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Agencies disagree on buffers


By MATEUSZ PERKOWSKI


Capital Press


Regulatory "buffers" that restrict spraying of certain pesticides near waterways are in limbo due to disagreements between federal agencies about the chemicals' impact on fish.


The U.S. Environmental Protection Agency, which regulates pesticides, appears to be withholding action on the buffers until legal controversies are resolved by the 4th U.S. Circuit Court of Appeals, experts say.


"It would be premature for them to jump in," said Doug Nelson, senior vice president and general counsel for CropLife America, a pesticide industry group.


Environmental groups believe that EPA hasn't implemented the buffers, even though it's required to by law, and are pressing a federal judge to compel the agency to take action.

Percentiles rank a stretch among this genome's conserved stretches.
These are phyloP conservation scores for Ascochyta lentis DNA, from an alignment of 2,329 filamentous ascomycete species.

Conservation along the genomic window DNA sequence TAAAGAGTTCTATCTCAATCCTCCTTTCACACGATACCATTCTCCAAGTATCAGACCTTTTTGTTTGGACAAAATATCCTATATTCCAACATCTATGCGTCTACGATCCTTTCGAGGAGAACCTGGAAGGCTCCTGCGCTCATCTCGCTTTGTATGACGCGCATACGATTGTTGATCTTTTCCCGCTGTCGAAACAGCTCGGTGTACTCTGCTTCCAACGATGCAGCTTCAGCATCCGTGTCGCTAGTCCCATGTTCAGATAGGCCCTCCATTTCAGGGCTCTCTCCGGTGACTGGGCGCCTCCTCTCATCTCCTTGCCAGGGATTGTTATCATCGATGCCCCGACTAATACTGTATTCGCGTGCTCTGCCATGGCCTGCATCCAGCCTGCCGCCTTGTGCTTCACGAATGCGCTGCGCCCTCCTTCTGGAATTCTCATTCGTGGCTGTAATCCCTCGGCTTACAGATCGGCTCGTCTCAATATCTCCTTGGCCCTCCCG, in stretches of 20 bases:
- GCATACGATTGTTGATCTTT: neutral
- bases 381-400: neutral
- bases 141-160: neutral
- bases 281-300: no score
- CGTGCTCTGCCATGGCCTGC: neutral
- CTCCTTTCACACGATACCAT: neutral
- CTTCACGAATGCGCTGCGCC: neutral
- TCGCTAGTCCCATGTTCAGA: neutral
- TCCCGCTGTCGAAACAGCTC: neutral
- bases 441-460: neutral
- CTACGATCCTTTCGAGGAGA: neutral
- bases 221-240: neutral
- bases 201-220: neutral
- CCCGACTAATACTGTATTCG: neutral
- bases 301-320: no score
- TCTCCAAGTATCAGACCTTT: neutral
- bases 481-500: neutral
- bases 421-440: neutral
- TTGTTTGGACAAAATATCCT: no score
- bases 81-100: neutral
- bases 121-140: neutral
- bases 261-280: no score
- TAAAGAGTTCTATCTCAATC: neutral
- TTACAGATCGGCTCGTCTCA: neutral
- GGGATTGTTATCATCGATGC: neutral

The National Marine Fisheries Service issued a biological opinion that found chlorpyrifos, diazinon and malathion jeopardize federally protected salmon species and should not be sprayed within 500 to 1,000 feet of waterways.


By not implementing those measures, the EPA is responsible for fish dying from exposure to those chemicals under the Endangered Species Act, said Stephen Mashuda, attorney for the Earthjustice environmental law firm.


"EPA is liable for that take," he said.


The agency had asked pesticide manufacturers Dow AgroSciences, Makhteshim Agan and Cheminova to voluntarily change their pesticide labels to include buffer requirements, but the companies refused because they think the findings from NMFS are invalid, said Nelson.


The EPA can force the manufacturers to recognize the buffers by canceling their existing labels and then issuing new ones, but the agency has been reluctant to do so, he said.


The agency has expressed grave disagreements with the "biological opinion" issued by NMFS that calls for buffer requirements, Nelson said.


To cancel the existing pesticide labels, however, EPA would have to prove that those conclusions were correct before an administrative judge and potentially a federal court, he said.


"It's a major court battle, so to speak," he said.



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